Although our lawyers cover personal injury and medical malpractice cases throughout Maryland, I have to admit we have not handled many Garrett County personal injury cases. Garrett County is the westernmost county in Maryland, and I think many malpractice and accident victims in Garrett County, unfortunately, turn to Pittsburgh lawyers in serious injury and malpractice cases. For lots of reasons, I think that is an enormous mistake, particularly in serious injury and wrongful death cases. But it is what it is. You can learn more about cases in this jurisdiction here.
Apparently, for District Court claims in Garrett County, not having many Garrett County claims is a good thing because the Oakland court has been without a judge, according to a Maryland Daily Record article today. Over fourteen months have passed since the tragic death of Garrett County’s District Court Judge Ralph M. Burnett from colon cancer complications. Judge Burnett, who apparently was a tireless advocate in the fight against prostate cancer for over 10 years, was Garrett County’s only district court judge. Today his seat remains unfilled. Apparently, the nominating commission for Allegany and Garrett counties recommended two of the four candidates that applied. The nominating commission forwarded the names of Raymond G. Strubin, a Garrett County public defender and, and Daryl T. Walters, a Garrett County Master, to Governor O’Malley. But the Governor requested three names and asked for the reconsideration of Stephan M. Moylan (who I believe is also a public defender in Garrett County) and Lisa Thayer Welch, who is a State’s Attorney in Garrett County. The commission bitterly did just that, but still refused to recommend Ms. Welch or Mr. Moylan. Interestingly, according to the Cumberland Times-News in April, a petition gained 747 signatures requesting Governor O’Malley investigate the “official conduct of the State’s Attorney for Garrett County, Maryland, Lisa Thayer Welch, and the Sheriff of Garrett County, Maryland, Gary Berkebile” regarding their handling of a shooting involving Sheriff’s Berkebile’s brother-in-law. I get the impression that Sheriff Berkebile was more the target of outrage because of the way they handled the investigation when his brother-in-law shot a friend at the friend’s house while drinking at 2:00 a.m. in the morning.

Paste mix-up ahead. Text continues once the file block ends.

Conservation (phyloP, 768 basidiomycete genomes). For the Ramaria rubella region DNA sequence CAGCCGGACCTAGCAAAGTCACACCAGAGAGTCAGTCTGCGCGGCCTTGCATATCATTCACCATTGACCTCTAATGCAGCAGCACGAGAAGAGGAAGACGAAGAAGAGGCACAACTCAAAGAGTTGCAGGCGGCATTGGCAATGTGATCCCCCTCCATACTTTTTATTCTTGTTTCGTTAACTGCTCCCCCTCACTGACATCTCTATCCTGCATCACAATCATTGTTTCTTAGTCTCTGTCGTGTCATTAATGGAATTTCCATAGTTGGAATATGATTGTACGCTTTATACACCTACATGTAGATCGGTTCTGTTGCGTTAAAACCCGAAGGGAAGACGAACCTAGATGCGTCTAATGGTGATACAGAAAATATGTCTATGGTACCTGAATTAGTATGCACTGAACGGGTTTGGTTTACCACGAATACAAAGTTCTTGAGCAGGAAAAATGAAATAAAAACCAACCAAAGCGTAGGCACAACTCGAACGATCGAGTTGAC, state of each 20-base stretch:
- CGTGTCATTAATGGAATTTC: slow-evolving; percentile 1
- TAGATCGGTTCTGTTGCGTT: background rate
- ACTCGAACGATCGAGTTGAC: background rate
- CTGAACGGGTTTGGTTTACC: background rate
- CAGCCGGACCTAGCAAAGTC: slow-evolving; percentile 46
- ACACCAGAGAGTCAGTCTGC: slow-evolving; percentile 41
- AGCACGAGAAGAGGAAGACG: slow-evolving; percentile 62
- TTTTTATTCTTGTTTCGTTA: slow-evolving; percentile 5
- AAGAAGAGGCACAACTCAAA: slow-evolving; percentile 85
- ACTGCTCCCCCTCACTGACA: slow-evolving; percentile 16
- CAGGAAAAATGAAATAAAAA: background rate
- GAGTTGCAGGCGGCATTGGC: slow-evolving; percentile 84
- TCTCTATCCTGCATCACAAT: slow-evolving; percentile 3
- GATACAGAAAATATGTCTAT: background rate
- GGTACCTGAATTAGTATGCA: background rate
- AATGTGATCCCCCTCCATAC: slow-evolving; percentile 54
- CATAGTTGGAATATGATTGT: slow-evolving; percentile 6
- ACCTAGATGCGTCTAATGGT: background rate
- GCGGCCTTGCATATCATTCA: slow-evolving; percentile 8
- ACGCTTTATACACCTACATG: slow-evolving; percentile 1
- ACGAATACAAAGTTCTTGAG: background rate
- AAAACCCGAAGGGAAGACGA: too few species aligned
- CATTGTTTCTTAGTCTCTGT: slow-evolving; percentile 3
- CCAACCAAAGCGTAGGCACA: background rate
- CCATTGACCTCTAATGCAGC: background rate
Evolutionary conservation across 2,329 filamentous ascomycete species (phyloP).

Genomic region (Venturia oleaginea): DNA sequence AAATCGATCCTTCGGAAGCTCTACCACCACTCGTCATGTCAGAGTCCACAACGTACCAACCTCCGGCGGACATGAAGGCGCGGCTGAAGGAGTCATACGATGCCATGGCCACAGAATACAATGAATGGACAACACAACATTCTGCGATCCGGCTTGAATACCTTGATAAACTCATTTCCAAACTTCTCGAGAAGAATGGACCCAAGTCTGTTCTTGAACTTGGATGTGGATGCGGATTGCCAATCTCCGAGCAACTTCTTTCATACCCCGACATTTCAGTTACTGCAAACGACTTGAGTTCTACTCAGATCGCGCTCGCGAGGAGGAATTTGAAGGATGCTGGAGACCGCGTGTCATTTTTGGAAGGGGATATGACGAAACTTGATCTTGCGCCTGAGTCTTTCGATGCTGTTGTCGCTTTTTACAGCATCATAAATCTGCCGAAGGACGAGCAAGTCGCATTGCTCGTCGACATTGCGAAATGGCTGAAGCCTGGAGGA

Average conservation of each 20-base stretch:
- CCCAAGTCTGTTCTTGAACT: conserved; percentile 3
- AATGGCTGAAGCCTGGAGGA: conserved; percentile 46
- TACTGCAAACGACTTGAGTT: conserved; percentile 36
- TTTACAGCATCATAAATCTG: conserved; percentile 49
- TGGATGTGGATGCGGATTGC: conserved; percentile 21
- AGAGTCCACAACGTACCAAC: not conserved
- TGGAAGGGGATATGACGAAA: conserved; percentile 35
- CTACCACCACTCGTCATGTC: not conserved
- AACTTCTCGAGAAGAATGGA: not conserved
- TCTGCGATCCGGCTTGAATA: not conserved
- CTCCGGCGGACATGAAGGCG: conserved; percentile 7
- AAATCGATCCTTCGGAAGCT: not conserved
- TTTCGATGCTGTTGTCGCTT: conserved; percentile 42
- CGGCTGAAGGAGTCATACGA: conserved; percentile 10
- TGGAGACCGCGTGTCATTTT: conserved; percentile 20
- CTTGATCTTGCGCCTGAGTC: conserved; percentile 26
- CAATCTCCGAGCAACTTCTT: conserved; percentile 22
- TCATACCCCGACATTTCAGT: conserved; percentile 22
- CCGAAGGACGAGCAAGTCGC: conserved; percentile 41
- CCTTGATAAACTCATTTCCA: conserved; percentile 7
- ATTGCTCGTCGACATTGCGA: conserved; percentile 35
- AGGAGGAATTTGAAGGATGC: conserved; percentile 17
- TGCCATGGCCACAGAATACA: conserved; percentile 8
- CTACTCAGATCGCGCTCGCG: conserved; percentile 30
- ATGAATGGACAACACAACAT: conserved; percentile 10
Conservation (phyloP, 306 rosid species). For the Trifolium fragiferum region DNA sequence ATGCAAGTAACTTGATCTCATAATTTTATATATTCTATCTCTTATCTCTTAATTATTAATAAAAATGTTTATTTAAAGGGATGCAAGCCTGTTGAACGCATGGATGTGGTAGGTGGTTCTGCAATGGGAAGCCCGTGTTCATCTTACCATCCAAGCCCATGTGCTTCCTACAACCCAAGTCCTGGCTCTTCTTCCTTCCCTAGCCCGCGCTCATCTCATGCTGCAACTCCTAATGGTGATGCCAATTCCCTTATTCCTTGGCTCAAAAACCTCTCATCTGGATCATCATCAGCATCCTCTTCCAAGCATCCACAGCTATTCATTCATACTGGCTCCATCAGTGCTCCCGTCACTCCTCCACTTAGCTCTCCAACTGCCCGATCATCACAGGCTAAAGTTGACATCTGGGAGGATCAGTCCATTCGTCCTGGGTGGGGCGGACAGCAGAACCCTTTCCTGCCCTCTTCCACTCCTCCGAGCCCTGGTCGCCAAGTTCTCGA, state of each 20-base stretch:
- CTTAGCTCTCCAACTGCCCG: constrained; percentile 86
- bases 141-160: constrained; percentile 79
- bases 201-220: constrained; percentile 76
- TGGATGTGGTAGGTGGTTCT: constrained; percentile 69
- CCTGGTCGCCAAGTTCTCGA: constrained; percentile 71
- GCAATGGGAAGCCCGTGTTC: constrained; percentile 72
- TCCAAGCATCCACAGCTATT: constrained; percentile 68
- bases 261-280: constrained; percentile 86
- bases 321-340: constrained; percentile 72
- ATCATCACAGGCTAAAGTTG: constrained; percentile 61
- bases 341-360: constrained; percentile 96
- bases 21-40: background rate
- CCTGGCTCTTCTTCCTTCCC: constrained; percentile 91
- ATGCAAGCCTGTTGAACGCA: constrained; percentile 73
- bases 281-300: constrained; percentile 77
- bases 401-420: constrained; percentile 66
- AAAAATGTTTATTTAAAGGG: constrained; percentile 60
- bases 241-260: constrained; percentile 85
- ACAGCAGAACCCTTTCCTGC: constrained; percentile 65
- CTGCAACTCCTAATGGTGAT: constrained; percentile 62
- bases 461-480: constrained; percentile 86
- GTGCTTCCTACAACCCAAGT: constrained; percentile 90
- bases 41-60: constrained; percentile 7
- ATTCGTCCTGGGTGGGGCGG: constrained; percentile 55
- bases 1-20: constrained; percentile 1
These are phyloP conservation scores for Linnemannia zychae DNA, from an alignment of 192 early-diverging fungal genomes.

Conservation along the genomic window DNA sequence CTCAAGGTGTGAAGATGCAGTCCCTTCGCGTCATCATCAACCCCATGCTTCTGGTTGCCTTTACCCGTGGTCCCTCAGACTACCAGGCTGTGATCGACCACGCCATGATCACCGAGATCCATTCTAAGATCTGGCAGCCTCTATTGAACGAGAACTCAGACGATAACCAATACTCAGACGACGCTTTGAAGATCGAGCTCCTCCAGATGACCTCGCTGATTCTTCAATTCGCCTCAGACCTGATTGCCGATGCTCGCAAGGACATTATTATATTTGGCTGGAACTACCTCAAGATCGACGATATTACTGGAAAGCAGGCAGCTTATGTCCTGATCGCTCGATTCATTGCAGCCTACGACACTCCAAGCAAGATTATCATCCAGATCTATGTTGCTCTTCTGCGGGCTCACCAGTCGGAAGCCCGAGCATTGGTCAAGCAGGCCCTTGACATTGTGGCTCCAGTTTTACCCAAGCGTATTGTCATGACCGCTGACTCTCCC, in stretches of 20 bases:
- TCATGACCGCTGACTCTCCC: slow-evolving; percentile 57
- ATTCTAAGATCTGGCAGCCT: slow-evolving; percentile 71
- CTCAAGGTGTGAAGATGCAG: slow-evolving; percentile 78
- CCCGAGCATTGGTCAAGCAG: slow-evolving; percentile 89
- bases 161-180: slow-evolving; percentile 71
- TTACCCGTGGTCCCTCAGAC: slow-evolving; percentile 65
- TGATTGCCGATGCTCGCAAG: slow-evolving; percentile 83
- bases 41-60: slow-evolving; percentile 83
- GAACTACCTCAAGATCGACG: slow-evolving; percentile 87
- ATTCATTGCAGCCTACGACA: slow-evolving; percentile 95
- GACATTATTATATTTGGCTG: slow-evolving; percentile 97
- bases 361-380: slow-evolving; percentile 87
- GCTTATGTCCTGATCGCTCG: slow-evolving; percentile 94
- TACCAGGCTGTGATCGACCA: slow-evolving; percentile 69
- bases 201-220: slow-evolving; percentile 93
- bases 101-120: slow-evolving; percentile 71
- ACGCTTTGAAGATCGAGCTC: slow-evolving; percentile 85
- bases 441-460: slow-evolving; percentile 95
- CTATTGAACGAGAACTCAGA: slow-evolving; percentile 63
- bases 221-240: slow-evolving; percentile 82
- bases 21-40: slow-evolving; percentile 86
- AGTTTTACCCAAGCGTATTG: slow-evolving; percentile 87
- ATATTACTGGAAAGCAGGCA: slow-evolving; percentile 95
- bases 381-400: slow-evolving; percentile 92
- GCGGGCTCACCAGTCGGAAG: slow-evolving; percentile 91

The Crazy Facts
Apparently, the victim was discussing with his ex-girlfriend getting back together. But the ex-girlfriend was the shooter’s current girlfriend while all three were in the shooter’s house. Talk about a recipe for disaster. Then, throw in a little—probably a lot—of alcohol. Shockingly, an argument ensued and during the argument, the victim grabbed a knife from the shooter’s kitchen, and cut the shooter’s thumb. (I’m not sure why the victim was so mad.) In what could not be described as a proportionate response, the shooter went into his bedroom and retrieved a gun. After a brief exchange of words, the shooter shot the victim three times. (The take-home message particularly for those of you under 30 out there: nothing good happens at 1:00 a.m. By 1:00 a.m., if you have not accomplished what you are trying to accomplish, it is time to call it quits. Nothing. Ever. Trust me. Now back to our story…) The brother-in-law claimed self-defense, the investigation moved slowly and evidence was missed, according to the story in the Cumberland Times-News (think O.J. to the 3rd power). But the attack on Ms. Welch was that she waited 10 months to file charges and then agreed to an “imperfect self-defense” plea just last week that has a maximum sentence of only 10 years, although an eyewitness rebuts any notion that the shooting was in self-defense. Ms. Welch has made—rightly or wrongly—a few enemies along the way. (I kept babbling on because the story is interesting, as is the underlying politics.) Meanwhile, the Daily Record reports that Garrett County Circuit Court Judge James L. Sherbin (who announced his retirement in 2014) along with Allegany County’s two District Court judges, Judge Edward A. Malloy, Jr. and Judge H. Jack Price, have been coming in from Cumberland to help with the workload created by the vacancy. But you have to think these guys are getting tired!